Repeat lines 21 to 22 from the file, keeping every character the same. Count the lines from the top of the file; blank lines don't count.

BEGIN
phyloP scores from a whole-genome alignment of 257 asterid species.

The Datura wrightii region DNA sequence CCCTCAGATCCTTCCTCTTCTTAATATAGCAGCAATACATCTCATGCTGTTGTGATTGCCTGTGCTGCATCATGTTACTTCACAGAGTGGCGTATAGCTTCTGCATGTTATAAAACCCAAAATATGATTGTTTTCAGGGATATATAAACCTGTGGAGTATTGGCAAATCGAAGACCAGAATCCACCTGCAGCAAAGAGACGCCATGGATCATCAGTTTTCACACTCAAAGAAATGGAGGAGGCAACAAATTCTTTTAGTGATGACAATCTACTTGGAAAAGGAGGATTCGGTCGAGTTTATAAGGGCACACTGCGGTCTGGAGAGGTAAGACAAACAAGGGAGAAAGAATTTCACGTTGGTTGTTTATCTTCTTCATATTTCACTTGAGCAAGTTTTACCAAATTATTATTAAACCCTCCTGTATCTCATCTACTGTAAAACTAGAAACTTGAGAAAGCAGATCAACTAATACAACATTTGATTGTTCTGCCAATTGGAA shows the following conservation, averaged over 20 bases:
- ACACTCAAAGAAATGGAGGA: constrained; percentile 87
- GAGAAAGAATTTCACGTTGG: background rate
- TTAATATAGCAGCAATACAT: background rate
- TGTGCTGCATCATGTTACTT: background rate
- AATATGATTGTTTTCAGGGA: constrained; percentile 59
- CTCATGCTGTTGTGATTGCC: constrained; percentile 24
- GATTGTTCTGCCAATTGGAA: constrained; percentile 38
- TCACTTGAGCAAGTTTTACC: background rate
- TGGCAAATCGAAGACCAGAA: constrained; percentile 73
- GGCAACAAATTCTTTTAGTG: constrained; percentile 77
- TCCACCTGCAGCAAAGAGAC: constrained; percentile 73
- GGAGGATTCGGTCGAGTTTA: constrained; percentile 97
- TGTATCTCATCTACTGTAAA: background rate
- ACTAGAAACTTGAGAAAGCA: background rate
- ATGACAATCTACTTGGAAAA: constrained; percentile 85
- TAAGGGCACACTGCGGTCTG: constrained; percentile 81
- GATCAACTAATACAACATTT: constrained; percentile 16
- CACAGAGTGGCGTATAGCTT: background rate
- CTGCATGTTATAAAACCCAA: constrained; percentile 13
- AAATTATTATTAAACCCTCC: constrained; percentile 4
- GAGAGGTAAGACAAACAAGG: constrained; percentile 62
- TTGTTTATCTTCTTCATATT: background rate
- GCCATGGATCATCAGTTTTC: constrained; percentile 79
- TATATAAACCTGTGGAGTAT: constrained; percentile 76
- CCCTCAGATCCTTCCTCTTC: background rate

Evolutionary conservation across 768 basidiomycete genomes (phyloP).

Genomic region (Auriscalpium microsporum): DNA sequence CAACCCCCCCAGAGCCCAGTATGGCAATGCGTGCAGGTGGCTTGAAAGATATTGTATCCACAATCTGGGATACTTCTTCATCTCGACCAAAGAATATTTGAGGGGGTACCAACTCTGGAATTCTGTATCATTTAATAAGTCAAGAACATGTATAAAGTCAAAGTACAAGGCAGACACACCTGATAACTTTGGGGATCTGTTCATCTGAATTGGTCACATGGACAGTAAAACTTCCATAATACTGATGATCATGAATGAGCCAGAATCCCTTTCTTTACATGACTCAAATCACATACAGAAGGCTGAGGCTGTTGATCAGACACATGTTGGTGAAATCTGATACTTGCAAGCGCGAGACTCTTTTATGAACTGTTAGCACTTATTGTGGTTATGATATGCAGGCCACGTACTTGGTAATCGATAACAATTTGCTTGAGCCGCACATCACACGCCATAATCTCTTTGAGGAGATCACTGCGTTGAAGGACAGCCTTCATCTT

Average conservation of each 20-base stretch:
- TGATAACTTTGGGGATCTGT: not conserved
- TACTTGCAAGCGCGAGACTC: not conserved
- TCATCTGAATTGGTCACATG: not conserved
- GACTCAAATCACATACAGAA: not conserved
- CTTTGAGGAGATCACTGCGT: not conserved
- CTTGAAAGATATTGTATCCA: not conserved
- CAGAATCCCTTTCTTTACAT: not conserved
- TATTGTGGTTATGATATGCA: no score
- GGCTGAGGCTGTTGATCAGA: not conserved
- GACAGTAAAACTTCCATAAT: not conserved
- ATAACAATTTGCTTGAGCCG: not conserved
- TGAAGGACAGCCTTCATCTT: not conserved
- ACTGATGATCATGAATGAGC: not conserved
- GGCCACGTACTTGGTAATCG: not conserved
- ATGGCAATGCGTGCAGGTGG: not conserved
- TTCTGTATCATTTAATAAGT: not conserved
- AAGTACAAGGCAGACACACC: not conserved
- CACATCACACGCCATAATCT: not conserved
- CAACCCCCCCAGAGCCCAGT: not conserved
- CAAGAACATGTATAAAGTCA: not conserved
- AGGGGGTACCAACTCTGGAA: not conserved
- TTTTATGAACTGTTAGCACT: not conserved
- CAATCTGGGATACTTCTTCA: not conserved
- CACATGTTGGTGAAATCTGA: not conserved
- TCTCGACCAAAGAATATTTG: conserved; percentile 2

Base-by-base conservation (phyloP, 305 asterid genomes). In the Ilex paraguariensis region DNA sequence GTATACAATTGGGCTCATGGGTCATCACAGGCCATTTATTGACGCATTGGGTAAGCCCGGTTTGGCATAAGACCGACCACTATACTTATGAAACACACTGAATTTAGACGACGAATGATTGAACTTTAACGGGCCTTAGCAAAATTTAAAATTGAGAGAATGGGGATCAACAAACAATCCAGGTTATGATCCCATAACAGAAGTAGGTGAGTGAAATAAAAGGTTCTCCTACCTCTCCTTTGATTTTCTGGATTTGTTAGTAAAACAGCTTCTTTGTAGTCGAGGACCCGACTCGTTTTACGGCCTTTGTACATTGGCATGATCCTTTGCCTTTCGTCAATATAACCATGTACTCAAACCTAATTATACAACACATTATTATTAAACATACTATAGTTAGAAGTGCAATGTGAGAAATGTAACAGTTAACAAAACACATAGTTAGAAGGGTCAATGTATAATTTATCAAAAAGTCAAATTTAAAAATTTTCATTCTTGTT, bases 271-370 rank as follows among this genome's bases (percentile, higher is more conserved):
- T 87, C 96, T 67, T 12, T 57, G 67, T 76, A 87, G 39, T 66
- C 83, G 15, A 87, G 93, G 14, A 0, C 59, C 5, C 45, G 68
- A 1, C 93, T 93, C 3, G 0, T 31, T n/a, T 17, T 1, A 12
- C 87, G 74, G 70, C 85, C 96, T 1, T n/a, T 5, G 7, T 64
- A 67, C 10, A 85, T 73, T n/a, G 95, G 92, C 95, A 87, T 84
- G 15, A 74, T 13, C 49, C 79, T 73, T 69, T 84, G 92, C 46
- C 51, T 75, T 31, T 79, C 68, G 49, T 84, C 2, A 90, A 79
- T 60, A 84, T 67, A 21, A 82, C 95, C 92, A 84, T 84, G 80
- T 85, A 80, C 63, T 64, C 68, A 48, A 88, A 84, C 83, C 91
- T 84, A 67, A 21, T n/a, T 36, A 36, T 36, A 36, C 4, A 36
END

- CTGCATGTTATAAAACCCAA: constrained; percentile 13
- AAATTATTATTAAACCCTCC: constrained; percentile 4